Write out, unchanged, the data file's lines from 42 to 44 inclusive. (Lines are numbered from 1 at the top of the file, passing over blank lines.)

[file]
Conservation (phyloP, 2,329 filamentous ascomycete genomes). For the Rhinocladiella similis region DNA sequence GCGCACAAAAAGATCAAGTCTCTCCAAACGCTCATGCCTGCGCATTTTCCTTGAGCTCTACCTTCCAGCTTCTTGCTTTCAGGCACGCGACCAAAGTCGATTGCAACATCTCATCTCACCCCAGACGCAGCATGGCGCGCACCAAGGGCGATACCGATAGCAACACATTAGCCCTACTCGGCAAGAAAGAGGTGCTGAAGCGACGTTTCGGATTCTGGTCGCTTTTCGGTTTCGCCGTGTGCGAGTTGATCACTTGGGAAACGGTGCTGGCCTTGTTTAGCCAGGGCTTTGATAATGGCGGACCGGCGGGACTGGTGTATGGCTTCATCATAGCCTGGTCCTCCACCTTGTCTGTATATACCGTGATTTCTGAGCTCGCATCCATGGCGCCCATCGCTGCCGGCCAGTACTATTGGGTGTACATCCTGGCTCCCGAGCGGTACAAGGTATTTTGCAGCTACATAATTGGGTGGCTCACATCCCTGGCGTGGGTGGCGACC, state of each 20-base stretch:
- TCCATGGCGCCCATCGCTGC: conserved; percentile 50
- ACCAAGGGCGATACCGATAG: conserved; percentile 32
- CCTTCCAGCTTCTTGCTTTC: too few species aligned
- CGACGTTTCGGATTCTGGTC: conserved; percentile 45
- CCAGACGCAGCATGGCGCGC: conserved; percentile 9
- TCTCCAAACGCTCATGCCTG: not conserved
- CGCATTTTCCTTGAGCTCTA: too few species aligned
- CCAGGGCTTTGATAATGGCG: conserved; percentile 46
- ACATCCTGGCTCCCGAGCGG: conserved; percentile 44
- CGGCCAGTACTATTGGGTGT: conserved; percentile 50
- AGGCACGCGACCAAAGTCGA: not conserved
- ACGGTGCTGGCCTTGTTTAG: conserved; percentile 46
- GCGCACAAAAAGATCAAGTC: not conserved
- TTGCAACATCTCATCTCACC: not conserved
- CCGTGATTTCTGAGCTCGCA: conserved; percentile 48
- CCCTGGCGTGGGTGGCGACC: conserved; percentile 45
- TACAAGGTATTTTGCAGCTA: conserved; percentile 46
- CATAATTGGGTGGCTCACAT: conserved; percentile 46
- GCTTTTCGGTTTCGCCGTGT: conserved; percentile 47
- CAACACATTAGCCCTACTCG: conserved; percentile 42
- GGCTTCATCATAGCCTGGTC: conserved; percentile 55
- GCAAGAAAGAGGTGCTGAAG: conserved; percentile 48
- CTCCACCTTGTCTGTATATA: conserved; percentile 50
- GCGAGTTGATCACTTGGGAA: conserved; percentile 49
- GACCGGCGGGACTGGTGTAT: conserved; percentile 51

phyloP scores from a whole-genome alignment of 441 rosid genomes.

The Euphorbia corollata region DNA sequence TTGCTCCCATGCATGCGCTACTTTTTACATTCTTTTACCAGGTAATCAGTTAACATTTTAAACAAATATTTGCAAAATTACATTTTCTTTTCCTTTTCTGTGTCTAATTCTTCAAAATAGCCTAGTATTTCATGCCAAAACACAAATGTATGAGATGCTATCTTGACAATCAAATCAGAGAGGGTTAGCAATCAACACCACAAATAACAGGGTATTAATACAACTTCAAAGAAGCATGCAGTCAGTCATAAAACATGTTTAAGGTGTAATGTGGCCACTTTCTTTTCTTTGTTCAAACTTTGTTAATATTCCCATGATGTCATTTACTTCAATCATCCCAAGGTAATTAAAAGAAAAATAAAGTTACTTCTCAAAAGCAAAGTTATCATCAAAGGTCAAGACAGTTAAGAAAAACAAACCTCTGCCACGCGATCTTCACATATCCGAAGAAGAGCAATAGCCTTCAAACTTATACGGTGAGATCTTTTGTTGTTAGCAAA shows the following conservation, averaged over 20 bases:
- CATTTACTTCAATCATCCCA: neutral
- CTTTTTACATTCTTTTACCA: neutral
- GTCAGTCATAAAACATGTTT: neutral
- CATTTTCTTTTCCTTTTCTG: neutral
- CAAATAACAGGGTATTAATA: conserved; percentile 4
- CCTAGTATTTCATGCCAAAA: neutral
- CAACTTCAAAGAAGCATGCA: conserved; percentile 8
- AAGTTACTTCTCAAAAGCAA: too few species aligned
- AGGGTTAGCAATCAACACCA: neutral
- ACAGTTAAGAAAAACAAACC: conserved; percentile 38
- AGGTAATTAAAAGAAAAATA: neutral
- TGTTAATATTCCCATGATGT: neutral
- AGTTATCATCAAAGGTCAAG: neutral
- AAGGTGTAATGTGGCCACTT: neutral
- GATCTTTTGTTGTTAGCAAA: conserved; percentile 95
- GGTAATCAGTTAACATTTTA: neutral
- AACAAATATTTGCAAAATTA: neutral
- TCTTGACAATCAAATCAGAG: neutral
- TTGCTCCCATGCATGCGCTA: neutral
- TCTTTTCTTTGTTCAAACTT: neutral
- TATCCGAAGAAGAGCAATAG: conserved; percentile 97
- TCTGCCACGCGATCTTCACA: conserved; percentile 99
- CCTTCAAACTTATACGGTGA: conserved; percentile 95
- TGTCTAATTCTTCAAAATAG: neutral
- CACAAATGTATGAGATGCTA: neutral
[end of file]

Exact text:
- AAGGTGTAATGTGGCCACTT: neutral
- GATCTTTTGTTGTTAGCAAA: conserved; percentile 95
- GGTAATCAGTTAACATTTTA: neutral